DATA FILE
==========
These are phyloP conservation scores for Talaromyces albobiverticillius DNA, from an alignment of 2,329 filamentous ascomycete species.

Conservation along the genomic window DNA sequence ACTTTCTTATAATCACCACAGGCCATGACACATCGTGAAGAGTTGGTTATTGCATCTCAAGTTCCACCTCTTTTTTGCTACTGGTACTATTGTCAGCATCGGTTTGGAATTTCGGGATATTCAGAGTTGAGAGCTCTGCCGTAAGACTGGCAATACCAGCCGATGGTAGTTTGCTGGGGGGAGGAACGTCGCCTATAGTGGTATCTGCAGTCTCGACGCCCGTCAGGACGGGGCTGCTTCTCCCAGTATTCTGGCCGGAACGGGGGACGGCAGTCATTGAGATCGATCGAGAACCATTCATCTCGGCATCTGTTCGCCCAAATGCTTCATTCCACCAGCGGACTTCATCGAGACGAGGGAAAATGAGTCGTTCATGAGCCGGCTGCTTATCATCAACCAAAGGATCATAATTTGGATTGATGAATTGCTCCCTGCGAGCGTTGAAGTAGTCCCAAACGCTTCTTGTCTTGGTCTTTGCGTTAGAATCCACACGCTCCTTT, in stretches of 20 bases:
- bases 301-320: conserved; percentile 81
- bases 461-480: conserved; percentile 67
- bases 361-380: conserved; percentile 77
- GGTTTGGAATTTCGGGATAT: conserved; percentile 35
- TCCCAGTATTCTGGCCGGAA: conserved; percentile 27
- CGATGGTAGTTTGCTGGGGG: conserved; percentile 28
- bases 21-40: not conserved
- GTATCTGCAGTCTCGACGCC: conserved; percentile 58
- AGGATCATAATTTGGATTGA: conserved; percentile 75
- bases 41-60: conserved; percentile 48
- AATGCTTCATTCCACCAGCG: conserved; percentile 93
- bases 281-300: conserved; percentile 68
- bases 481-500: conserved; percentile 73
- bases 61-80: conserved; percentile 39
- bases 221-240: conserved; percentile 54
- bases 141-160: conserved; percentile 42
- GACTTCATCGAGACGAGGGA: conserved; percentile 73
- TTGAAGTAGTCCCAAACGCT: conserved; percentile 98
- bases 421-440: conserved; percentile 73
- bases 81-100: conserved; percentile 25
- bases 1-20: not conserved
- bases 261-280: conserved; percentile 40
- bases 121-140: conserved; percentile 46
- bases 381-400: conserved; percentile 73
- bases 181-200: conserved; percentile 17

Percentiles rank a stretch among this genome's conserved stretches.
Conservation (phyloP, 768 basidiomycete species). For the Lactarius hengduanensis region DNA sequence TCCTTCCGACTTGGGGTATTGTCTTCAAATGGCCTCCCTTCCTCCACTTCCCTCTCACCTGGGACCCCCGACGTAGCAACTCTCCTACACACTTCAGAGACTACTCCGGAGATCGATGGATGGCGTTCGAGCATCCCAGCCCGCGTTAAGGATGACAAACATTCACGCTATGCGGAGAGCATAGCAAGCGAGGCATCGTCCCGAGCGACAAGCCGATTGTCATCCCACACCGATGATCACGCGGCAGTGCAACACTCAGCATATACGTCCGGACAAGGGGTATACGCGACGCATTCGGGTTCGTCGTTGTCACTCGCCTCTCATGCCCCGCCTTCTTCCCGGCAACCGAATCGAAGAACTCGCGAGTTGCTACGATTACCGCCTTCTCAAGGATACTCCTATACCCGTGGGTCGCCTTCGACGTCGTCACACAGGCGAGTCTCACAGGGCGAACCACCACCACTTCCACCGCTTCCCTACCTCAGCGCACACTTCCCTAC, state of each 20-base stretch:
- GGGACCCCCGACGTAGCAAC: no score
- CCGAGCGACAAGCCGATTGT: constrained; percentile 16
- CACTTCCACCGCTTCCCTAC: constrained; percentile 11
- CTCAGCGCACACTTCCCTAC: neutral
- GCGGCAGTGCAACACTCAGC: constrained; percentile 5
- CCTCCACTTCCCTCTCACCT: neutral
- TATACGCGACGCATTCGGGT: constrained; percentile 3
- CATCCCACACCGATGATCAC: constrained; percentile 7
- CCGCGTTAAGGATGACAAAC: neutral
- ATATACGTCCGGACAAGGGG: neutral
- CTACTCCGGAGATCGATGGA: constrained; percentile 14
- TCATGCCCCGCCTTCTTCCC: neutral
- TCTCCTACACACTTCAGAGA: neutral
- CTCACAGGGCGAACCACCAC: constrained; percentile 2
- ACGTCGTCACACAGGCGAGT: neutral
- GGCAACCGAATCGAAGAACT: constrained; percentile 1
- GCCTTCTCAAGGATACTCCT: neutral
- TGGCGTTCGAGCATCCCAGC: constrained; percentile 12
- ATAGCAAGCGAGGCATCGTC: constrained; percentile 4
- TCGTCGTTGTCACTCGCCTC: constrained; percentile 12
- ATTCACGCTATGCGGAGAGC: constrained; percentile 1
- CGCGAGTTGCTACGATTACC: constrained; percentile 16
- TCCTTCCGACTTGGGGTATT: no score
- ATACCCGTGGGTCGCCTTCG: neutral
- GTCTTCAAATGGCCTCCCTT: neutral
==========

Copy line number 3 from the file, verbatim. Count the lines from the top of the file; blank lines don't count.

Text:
- bases 301-320: conserved; percentile 81